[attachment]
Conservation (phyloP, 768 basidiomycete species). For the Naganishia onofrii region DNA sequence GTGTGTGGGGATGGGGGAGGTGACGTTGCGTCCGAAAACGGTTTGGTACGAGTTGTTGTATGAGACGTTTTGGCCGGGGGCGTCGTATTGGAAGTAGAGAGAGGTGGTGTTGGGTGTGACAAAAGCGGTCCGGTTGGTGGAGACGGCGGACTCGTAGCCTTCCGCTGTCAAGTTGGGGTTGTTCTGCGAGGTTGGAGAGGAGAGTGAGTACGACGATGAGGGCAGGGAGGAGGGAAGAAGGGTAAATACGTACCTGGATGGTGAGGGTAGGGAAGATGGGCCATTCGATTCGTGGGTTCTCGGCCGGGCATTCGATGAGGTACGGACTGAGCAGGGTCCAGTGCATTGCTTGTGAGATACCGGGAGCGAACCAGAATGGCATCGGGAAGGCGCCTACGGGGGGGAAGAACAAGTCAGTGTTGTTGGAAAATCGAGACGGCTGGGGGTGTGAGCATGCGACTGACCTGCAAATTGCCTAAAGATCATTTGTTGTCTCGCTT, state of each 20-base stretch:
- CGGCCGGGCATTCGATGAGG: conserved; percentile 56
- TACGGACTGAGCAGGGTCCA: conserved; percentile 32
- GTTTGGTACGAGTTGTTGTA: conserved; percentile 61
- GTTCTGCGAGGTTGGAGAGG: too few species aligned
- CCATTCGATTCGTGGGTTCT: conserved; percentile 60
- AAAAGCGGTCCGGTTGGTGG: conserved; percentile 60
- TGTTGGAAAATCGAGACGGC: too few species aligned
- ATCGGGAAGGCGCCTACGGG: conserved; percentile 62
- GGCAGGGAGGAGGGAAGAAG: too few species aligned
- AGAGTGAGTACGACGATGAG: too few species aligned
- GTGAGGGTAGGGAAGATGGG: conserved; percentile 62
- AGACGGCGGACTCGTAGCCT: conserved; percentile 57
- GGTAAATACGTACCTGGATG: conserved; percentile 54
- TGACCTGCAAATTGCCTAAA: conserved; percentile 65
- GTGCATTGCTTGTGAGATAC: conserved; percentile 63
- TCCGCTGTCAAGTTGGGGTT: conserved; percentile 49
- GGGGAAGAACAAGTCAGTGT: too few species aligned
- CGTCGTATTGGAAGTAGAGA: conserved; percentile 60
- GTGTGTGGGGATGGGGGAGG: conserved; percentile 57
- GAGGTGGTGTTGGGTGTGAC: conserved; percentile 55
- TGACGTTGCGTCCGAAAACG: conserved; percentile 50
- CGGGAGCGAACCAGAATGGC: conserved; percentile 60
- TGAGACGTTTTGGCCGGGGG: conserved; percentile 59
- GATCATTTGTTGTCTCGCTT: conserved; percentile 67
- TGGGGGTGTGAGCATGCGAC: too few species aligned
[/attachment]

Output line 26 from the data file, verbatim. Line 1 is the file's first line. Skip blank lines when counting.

- TGGGGGTGTGAGCATGCGAC: too few species aligned